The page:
“Such a fascinating mix, very 21st century and very vintage” (NPR Music), Charley Crockett crafts his singular “Gulf & Western” sound by synthesizing country, blues, soul, cajun, R&B and other pieces of American roots music. And when his voice comes out of your speakers, there is no confusing him for any other artist. As the Wall Street Journal writes, “Mr. Crockett’s unique vocal style is one third Ernest Tubb honky tonk with clipped-word diction, one third Bill Withers low-key, soulful crooning, and one third jazzy French Quarter second-line swagger.”
Crockett released his latest album The Man From Waco this fall via Son of Davy/Thirty Tigers. Crockett wrote or co-wrote all 14 songs on the album, and in many ways The Man From Waco is the purest distillation of his artistry to date. What started as a demo session with producer Bruce Robison at Robison’s studio The Bunker outside Austin, TX turned into the first album Crockett has ever made with his band The Blue Drifters backing him from start to finish. Mostly first takes with only a handful of overdubs, The Man From Waco finds Crockett refining his “Gulf & Western” sound which continues to captivate an ever-growing legion of fans.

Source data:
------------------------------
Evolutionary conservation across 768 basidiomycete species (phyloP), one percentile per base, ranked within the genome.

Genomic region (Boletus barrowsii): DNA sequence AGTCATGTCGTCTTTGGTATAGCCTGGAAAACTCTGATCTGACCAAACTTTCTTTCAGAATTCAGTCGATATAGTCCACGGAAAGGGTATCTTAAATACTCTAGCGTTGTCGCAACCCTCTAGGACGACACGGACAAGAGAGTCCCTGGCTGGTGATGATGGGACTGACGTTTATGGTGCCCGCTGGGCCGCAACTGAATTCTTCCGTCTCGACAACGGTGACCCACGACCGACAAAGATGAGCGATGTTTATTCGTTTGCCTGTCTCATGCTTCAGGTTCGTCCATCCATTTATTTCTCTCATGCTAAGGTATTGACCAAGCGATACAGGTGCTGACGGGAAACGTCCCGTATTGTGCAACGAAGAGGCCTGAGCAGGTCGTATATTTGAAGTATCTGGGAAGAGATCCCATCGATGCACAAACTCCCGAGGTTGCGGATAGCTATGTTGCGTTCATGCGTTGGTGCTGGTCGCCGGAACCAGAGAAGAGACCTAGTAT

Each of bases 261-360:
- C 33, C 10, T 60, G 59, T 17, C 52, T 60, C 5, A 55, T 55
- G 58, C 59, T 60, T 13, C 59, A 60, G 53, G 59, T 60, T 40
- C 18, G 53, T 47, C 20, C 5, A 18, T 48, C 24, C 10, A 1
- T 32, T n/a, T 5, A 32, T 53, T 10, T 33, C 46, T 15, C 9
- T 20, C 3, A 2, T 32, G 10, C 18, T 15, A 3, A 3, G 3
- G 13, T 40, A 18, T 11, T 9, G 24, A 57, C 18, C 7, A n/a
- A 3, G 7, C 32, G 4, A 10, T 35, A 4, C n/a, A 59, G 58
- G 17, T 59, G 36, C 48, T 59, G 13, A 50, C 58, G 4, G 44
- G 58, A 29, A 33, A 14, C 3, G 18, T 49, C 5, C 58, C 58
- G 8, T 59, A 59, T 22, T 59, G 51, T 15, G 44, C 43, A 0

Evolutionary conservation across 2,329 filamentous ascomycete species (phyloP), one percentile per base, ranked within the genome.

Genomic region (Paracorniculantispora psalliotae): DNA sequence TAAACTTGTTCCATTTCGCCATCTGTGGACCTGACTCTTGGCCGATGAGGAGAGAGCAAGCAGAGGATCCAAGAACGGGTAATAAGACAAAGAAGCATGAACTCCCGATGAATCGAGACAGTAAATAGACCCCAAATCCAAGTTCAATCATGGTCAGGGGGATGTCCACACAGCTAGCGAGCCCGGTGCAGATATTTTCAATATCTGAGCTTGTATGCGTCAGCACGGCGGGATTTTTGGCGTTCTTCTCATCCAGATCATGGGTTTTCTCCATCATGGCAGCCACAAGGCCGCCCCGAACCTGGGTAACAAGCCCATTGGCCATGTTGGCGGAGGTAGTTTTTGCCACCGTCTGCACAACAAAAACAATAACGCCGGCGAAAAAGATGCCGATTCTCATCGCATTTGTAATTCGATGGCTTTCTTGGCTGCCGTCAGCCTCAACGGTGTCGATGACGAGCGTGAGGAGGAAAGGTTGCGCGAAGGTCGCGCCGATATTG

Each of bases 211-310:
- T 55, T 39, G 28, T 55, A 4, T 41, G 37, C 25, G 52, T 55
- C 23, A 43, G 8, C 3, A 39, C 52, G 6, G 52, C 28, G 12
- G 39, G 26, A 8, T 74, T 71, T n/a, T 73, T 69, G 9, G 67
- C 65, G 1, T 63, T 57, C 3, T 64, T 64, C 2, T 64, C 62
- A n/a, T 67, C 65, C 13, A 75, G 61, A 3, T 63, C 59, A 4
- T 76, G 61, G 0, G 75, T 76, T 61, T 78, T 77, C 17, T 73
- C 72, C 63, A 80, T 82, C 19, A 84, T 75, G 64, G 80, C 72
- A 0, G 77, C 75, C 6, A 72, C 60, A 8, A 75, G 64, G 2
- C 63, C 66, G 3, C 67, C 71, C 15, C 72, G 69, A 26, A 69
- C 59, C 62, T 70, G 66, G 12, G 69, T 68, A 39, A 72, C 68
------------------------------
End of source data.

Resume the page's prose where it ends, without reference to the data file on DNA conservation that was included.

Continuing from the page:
“I just wanted an honest partnership: do it at your place, live to tape, everybody in the room,” Crockett says of the recording experience, and Robison was happy to accommodate. “The magic is in the performances on that tape. That’s what Bruce wanted to do, that’s what I wanted to do. When we were done, I said ‘these are masters, not demos.’”